Transport surveillance may be focussed on an area, such as a container loading-point, or an inter-modal interchange. Alternatively, it may be oriented towards objects, including installations such as a gate, vehicles, and items of cargo. Applications include video-recording, spatial logging of vehicle location and movement, and RFID usage in supply chains. Surveillance may be focussed on individuals, either directly, or by inference, based on their association with one or more areas, one or more objects, or both.
Transport offers both real-time and retrospective surveillance opportunities. Some real-time contexts also provide the capacity to pick out vehicles of interest, to retrospectively trace their connections with other vehicles and other locations, and to thereby infer their associations and patterns of behaviour. Some surveillance measures provide the capability to predict with a degree of confidence the likely destination of a vehicle or person, and even to impute the person's intentions.
Surveillance designs that are concerned primarily with people include:
Such elements of transport-related surveillance create the scope for enormously detailed and precise surveillance of individuals' movements, activities, and personal and business linkages. The privacy impacts of these measures are potentially quite extreme, because they create intensive trails which create the scope for location and tracking, and hence they create the scope for many additional applications for many additional purposes.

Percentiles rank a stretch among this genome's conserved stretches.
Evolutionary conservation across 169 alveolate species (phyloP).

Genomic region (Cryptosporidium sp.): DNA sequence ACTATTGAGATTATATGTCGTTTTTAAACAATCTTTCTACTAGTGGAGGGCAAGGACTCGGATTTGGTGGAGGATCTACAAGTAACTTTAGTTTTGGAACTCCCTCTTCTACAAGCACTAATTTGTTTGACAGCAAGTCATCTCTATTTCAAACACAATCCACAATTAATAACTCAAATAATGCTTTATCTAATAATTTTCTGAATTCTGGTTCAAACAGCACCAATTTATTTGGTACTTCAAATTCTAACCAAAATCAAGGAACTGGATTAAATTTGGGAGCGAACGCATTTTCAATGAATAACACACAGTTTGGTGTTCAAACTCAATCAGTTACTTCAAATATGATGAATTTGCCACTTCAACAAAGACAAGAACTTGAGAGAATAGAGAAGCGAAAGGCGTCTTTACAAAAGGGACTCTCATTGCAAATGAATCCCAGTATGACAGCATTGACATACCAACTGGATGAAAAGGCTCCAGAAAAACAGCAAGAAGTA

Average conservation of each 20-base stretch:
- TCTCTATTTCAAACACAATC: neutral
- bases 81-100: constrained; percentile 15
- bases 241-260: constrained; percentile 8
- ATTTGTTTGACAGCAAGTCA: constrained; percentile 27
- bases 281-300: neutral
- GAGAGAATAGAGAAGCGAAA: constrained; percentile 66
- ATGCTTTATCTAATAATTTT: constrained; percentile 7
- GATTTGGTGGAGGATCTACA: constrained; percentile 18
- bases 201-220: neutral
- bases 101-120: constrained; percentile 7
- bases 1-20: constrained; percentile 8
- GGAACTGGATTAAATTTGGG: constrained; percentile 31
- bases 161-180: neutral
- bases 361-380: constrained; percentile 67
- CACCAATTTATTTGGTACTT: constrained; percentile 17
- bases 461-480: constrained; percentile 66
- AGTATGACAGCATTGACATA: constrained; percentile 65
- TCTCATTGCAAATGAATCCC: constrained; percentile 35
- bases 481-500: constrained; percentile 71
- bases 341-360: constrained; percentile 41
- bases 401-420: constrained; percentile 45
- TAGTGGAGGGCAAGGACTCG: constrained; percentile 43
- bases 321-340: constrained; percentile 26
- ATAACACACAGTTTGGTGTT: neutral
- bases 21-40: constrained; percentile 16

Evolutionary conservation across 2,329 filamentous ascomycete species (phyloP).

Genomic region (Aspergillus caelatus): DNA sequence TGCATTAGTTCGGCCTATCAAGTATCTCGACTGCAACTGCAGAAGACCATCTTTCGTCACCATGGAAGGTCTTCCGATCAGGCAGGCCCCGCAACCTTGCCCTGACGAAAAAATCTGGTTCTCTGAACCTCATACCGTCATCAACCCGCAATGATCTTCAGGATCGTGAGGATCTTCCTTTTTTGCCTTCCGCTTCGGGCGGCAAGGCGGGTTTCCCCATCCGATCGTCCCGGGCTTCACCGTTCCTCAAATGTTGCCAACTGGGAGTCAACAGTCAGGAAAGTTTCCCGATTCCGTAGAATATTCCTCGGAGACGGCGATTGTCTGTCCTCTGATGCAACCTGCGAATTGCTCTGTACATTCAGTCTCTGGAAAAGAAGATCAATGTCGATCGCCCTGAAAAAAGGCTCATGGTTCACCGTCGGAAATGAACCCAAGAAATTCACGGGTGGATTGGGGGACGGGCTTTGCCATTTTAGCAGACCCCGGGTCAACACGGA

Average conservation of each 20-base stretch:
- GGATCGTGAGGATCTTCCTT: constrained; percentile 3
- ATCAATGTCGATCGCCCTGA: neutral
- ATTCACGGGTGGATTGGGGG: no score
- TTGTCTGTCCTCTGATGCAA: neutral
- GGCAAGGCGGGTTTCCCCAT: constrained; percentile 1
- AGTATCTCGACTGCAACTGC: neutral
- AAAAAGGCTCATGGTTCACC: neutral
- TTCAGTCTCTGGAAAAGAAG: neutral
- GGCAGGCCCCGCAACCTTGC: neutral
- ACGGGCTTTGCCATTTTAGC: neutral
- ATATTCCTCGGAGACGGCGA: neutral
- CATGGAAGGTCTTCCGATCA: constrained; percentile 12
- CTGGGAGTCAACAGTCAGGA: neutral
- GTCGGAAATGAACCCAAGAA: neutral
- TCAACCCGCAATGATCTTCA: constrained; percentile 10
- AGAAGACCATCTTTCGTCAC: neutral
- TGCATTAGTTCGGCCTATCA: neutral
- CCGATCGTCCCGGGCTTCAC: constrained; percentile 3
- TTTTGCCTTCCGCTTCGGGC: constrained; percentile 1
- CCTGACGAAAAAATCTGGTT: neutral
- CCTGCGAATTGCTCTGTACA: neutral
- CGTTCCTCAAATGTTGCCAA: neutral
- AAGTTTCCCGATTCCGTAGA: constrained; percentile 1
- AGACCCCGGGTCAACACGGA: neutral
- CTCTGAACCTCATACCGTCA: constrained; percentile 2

Surveillance to assist with security has long been a major issue in goods transport, as loads may be very valuable, and loads may be dangerous. The monitoring of freight transport vehicles has long been accepted as appropriate, and the side-effect of driver surveillance has been worked through over quite some time, starting with automatic vehicle logging systems, in order to achieve an acceptable balance.
But surveillance is now being extended to encompass the great many individuals associated with transport of loads into and out of ports and interchange facilities. This draws into the surveillance net people who are far removed from the driving task. Whereas the monitoring of road transport drivers and train drivers was the subject of prior consultative processes and negotiated and balanced features, these extensions have not had the benefit of such interactions.